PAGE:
News Release — School for International Training
May 5, 2017
BRATTLEBORO, Vermont – The School for International Training has received a $100,000 grant from Windham Regional Commission to install a campus-based solar energy system that will also pioneer new research, strengthen community ties, and enhance curriculum at SIT Graduate Institute.
“The solar panel project is part of World Learning and SIT’s organization-wide climate action plan, which was updated and signed by our board in 2014, to make our campus greener and more energy efficient,” said Donald Steinberg, CEO of World Learning, SIT’s parent organization.
The project, which will be installed in partnership with Putney, Vermont-based Dynamic Organics, is expected to significantly reduce SIT’s electricity costs. It will also be part of a pilot project researching crops that are appropriate for areas within and around solar panels. “Between the curriculum and integrated teaching and living, the School for International Training has a history of progressive action, and its approach to the environment and sustainability is no different,” said SIT President Sophia Howlett.
The grant is one of five announced today by Windham Regional Commission (WRC) during a press conference at SIT. The highly competitive grants were made possible through the Windham County Renew able Energy Program (WCREP). Funds for that program are available through WRC’s Clean Energy Development Fund as part of a settlement between the state and Entergy Vermont Yankee. To support renewable energy generation projects in Windham County.
“For eight decades, SIT has been a proud member of the Windham County community and a major contributor to the local economy,” said Dr. Howlett. The 200-acre campus at 1 Kipling Road in Brattleboro employs nearly 200 staff members as well as many more seasonal staff, and is home to a community of more than 100 graduate students and other young people from around the world who come to SIT as part of exchange programs.
“By helping SIT move toward renewable energy, this grant will be supporting a large, diverse, and vibrant Windham County community,” Dr. Howlett added.
Each year, the Vermont campus currently consumes 1.457 million kilowatt hours of electricity (KwH), valued at approximately $153,000. The project is expected to produce total capacity of 150 AC watts, conserve more than 390,000 gallons of fossil fuel, and displace 4,622,161 pounds of CO2 emissions. It is expected to save the campus more than $48,751 in energy costs in the first year alone.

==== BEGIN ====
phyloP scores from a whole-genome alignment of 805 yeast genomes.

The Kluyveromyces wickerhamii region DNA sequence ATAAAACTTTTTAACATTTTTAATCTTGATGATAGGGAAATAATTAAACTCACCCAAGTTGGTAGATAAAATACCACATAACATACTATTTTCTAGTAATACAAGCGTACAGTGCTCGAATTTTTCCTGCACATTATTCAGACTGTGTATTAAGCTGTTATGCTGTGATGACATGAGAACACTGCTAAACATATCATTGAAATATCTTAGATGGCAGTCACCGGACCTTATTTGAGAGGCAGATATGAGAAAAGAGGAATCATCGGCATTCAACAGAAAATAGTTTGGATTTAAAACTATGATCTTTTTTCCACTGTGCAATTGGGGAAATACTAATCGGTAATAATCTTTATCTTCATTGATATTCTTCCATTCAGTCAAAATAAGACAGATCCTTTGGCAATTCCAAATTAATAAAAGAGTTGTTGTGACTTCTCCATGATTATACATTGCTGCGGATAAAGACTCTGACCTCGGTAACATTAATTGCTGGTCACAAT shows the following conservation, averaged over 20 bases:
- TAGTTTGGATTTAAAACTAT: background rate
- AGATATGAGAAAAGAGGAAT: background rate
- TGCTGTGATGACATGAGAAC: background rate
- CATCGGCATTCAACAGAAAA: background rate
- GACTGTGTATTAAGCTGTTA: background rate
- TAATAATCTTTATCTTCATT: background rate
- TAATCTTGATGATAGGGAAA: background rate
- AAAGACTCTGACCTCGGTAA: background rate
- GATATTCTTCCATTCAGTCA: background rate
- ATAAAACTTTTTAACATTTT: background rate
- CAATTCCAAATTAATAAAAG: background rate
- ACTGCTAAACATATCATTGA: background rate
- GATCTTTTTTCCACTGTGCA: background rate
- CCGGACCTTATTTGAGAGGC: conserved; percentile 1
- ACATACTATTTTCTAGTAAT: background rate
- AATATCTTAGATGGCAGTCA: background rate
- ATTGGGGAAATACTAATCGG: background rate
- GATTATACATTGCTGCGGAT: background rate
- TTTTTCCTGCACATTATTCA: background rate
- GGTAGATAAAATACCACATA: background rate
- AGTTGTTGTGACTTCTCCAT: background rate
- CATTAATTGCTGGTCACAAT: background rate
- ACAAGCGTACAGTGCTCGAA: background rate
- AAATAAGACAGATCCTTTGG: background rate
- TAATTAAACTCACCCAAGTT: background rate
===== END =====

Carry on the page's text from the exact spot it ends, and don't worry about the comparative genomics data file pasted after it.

The solar panels will be installed on a hillside adjacent to the Lowey International Center. SIT was awarded a certificate of public good by the Vermont Public Service Board last year to install the panels.
SIT will partner with agriculture researcher Tatiana Schreiber of Westminster, Vermont, to plant crops within and around the solar array to research ways to maximize the use and value of solar land. The project will be linked with classes and a public lecture series at SIT Graduate Institute. Students and community members will have the opportunity to observe, contribute to, and evaluate the project during the fall 2017 and spring 2018 semesters.
The concept of complementing solar panels with compatible crops was pioneered by a Japanese engineer in 2004, but has not been extensively researched in the United States. “With this development, SIT will become one of only a handful of projects in the United States testing complementary solar/agriculture use,” said Dr. Howlett. “The project will produce meaningful knowledge about best practices for using solar land as a venue for specialized farming.”
The Windham County Renewable Energy Program was developed by the WRC’s Energy Committee with public input, according to WRC Executive Director Chris Campany. A total of $400,000 in grant funding was available. WRC received 12 applications with requested funding exceeding $1 million. “All the applications the WRC received showed great innovation and promise for the expansion of the clean energy economy in Windham County,” said WRC planner and program coordinator Marion Major.
Other projects selected to receive funding through WRC include two more solar projects, a combined heat and electric biomass generator, and a feasibility study for an anaerobic digester that could help the region meet new solid waste management rules. “The diversity and quality of the projects are emblematic of the commitment to creative renewable energy generation solutions within the Windham region,” said Campany.
“The CEDF congratulates the grantees on their commitment to investing in local renewable energy generation,” said Andrew Perchlik, CEDF Fund Manager at the Vermont Department of Public Service. “The commission led a successful process in identifying these five projects that will help build the clean energy economy in Windham County.”